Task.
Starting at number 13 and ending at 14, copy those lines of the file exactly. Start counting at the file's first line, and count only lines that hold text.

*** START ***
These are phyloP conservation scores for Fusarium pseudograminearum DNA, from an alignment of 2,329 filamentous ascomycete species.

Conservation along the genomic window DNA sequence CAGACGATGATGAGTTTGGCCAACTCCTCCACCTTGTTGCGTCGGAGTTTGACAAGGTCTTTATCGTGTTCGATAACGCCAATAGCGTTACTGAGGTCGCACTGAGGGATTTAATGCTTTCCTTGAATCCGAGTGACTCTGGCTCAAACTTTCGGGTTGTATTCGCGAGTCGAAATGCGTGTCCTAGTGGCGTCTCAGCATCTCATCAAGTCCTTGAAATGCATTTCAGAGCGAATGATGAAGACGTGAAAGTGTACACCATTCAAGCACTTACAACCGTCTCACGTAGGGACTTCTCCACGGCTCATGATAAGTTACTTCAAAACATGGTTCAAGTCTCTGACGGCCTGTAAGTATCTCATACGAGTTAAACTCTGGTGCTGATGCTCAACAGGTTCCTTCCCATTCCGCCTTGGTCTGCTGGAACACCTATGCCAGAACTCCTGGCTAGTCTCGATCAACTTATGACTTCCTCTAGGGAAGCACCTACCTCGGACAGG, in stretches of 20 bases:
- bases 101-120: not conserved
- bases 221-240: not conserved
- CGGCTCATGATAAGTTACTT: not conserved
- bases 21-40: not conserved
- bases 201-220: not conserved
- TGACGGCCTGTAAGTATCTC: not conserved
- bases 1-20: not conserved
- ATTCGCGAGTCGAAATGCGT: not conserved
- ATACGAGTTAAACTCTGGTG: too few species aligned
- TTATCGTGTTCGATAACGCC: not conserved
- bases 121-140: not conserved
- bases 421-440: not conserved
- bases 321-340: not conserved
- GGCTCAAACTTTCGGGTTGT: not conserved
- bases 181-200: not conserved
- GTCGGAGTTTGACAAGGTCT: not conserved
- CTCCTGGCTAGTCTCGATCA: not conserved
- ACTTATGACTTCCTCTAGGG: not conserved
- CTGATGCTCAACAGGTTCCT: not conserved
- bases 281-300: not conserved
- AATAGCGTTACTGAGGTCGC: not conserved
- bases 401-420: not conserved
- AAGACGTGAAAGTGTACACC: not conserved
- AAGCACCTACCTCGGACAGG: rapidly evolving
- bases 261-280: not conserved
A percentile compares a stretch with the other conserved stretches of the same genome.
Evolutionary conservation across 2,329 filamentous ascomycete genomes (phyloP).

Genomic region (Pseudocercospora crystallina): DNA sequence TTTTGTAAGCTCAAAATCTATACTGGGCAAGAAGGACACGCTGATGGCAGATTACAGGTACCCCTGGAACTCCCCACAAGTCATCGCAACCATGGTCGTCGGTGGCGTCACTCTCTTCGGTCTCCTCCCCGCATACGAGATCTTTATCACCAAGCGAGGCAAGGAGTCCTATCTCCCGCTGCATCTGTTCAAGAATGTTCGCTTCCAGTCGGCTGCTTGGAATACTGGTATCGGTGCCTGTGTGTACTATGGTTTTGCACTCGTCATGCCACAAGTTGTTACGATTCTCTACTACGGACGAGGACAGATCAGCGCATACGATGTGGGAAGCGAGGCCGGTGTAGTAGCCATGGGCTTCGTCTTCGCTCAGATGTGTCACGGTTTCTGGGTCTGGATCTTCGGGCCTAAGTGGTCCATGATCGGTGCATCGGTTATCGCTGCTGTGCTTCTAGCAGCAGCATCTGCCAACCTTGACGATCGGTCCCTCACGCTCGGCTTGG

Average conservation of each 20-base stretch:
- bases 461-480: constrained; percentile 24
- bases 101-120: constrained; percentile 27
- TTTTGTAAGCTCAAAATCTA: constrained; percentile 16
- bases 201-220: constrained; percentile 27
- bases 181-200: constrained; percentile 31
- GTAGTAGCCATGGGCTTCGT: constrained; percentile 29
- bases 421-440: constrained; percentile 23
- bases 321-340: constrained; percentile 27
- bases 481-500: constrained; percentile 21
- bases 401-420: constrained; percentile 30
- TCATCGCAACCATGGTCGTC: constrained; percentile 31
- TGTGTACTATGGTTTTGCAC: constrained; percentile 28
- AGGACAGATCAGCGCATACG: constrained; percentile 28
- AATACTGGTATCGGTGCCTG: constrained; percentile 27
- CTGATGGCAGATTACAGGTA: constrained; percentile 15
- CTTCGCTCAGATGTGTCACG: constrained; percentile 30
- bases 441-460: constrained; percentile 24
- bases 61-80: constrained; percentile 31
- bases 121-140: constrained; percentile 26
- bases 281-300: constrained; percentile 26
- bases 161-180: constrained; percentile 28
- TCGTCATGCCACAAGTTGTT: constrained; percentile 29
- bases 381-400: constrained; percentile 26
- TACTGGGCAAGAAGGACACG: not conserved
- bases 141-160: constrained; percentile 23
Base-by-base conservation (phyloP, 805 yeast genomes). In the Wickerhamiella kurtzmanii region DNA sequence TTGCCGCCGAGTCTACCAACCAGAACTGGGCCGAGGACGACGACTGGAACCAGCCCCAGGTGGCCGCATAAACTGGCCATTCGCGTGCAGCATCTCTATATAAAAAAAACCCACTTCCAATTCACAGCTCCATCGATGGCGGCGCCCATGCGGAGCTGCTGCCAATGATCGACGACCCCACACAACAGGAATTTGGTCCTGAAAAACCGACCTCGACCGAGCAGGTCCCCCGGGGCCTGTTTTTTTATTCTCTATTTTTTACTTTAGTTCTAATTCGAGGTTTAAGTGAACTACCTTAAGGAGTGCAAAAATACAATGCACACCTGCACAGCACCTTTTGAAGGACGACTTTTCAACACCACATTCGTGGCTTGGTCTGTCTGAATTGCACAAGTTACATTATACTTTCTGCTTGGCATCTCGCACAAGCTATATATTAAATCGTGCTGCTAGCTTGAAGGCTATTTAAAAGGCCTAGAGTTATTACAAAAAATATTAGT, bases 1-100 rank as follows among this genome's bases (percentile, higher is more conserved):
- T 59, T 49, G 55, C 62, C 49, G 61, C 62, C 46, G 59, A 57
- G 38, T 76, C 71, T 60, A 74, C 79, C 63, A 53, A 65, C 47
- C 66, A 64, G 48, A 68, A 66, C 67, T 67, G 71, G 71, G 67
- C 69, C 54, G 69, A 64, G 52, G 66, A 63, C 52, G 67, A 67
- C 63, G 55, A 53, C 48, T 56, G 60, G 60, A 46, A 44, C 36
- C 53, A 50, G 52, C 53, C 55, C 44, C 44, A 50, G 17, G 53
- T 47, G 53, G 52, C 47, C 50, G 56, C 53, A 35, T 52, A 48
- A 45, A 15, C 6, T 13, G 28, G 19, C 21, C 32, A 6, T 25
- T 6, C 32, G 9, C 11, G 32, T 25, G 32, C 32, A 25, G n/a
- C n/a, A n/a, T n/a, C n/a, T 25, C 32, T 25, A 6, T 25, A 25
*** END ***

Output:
- bases 121-140: not conserved
- bases 421-440: not conserved